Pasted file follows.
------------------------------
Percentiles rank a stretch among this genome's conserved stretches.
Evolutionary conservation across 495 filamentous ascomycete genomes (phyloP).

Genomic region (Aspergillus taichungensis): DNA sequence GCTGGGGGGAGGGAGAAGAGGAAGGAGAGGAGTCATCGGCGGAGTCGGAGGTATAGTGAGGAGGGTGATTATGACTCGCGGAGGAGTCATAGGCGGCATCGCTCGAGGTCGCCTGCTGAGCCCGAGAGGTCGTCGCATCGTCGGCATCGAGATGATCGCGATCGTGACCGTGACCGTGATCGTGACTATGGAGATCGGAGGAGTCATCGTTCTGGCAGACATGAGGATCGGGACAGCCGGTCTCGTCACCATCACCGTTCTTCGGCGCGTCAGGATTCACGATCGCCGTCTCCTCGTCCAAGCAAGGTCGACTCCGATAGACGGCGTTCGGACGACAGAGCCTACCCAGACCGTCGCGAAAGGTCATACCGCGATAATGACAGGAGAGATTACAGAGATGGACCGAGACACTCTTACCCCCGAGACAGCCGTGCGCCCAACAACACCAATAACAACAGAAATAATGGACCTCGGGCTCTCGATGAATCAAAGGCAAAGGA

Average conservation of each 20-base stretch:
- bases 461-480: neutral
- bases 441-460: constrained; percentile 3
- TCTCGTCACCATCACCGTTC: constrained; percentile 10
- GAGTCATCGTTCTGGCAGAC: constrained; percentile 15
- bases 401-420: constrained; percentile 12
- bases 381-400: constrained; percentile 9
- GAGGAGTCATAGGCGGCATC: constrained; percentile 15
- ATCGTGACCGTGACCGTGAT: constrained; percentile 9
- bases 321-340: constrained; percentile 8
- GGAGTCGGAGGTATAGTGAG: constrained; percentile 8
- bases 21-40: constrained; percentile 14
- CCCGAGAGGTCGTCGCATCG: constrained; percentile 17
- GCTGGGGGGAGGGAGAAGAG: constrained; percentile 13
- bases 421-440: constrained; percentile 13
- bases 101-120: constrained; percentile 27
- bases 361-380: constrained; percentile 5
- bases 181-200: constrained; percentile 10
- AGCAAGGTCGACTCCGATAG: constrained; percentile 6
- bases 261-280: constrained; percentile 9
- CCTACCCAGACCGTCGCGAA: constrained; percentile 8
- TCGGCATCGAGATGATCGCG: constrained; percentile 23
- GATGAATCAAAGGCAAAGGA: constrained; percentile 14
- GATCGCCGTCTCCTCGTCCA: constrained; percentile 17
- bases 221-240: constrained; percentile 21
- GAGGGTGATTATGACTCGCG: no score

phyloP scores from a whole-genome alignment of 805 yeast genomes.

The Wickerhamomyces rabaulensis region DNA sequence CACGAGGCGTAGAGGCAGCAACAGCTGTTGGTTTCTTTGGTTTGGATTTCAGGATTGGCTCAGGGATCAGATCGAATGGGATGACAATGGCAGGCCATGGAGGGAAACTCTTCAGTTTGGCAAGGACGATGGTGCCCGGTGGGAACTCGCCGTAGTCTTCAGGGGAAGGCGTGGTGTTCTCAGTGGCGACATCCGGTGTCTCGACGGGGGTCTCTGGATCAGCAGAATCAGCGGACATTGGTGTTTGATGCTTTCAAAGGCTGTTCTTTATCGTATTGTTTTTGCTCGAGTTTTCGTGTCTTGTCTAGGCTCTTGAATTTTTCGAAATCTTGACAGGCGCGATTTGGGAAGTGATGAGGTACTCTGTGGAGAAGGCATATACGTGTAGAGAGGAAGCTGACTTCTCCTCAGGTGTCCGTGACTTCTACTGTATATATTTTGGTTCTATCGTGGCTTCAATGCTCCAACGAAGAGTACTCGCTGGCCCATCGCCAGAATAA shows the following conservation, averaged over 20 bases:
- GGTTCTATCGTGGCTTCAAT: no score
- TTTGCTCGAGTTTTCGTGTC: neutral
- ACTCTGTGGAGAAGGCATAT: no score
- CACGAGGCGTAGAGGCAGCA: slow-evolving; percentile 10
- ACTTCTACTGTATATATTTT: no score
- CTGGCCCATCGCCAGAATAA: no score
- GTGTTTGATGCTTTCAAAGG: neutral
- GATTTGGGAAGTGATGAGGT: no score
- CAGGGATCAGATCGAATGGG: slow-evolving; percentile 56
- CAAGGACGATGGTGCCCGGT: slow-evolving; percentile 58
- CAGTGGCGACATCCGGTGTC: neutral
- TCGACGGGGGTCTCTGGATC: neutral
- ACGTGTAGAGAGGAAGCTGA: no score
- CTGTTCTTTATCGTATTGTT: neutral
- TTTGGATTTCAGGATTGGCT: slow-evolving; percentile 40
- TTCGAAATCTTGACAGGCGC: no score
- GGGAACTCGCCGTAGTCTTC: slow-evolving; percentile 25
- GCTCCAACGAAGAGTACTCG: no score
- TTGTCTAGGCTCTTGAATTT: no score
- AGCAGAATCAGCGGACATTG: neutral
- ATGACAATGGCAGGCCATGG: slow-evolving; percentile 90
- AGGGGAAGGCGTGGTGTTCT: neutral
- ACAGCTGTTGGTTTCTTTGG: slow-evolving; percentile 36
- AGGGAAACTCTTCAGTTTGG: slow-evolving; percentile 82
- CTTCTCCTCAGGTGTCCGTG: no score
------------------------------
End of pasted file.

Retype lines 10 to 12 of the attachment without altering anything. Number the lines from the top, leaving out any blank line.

- bases 381-400: constrained; percentile 9
- GAGGAGTCATAGGCGGCATC: constrained; percentile 15
- ATCGTGACCGTGACCGTGAT: constrained; percentile 9